Q: When I submit a paper to a journal, should I recommend possible reviewers to the editor?
Author: Bill Carbonaro, University of Notre Dame
I think the short answer is “yes, by all means!” The longer answer is a bit more complicated and I’m guessing that opinions vary.
From an author’s perspective, recommending reviewers to an editor makes good sense. Ideally, we all want knowledgeable, fair, and conscientious reviewers to read and respond to our work. In particular, we always want reviewers who are a good “fit” with the topic and methods used in our papers. Nothing is more frustrating than getting a review of one’s paper where the reviewer (a) isn’t an expert in the area that you are studying, and/or (b) doesn’t understand the data/methods that you are using. Perhaps I’m being idealistic here, but I think most of us actually want reviewers who can help us improve our work! After all, that is one important part of the review process, isn’t it? Good reviewers should evenhandedly judge the quality of work, while also providing useful and constructive suggestions for improvement. If you know scholars who the “fit the bill,” then by all means – tell the editor who these people are!
Having said this, it can be tempting to “stack the deck” with friendly reviewers (or just plain “friends!), who you know will like and support your work. (E.g., “my research finds strong support for theory X – please send my paper for review to the three main proponents of theory X.”) If you are rather blatant about this, it may make you look bad in the eyes of the editor, and – maybe s/he might be less likely to acquiesce to your request, and avoid your recommendations altogether.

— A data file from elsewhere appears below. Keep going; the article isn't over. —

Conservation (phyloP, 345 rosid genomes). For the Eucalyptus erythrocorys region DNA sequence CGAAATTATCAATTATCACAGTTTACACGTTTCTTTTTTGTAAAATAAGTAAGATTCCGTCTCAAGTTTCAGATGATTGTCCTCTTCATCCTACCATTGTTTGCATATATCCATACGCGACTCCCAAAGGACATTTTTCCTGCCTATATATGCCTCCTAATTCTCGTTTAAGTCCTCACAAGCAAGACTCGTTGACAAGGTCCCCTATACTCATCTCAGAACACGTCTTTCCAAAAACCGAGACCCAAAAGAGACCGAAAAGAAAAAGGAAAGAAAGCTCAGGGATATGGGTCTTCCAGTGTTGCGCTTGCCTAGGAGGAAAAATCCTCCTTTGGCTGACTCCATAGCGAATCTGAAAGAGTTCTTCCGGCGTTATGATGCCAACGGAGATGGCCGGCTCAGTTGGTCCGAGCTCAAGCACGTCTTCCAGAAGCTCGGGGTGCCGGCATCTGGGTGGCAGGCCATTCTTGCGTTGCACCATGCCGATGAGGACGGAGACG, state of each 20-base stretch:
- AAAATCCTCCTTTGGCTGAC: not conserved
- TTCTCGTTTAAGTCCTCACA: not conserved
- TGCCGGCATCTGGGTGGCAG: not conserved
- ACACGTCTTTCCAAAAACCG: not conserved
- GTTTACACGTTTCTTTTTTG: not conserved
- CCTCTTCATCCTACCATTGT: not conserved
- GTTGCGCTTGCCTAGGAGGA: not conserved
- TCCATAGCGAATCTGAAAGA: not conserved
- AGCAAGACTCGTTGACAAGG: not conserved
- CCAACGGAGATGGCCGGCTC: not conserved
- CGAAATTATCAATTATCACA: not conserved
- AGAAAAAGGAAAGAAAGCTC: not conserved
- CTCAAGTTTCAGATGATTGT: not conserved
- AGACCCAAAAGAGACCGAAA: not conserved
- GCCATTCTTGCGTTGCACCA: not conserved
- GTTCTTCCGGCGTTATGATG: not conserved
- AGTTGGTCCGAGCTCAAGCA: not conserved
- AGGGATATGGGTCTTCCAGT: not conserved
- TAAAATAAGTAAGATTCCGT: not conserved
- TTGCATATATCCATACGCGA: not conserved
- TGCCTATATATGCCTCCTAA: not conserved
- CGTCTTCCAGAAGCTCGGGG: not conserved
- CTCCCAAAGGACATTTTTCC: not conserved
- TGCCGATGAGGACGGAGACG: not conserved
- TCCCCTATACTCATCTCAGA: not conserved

I will also recommend against the following practice: asking a faculty member to “pre-review” your paper and then, after making revisions based on his/her feedback, recommending that person as a reviewer for your paper! I have had this happen on more than one occasion, and perhaps it was just a coincidence. But – personally, I can’t help but feel that I’ve “been had” when this happens. In fact, in these cases, I decline the request to serve as a reviewer. From my perspective, I’ve already affected the paper, and it’s time for someone else to weigh in and evaluate the work.
Now – I must confess that I have never asked an editor how they feel about this practice. I would think that, from an editor’s perspective, it certainly makes life easier, since it must be challenging to think of three or more reviewers who would be a good fit for every paper they receive. It has to be particularly useful for ASR and AJS, where editors are getting papers from many subfields with which they are quite unfamiliar. I’m guessing that most editors pick one or two people that they trust from the author’s suggested list, and then pick a few reviewers who are not on the list.
So – in short, it is advisable to recommend a few (two or three?) reviewers whose opinions and feedback you respect and look forward to receiving. It will probably increase the chances that you will get high quality reviews of your work – and, in an imperfect world, I think that about all that any of us can ask for.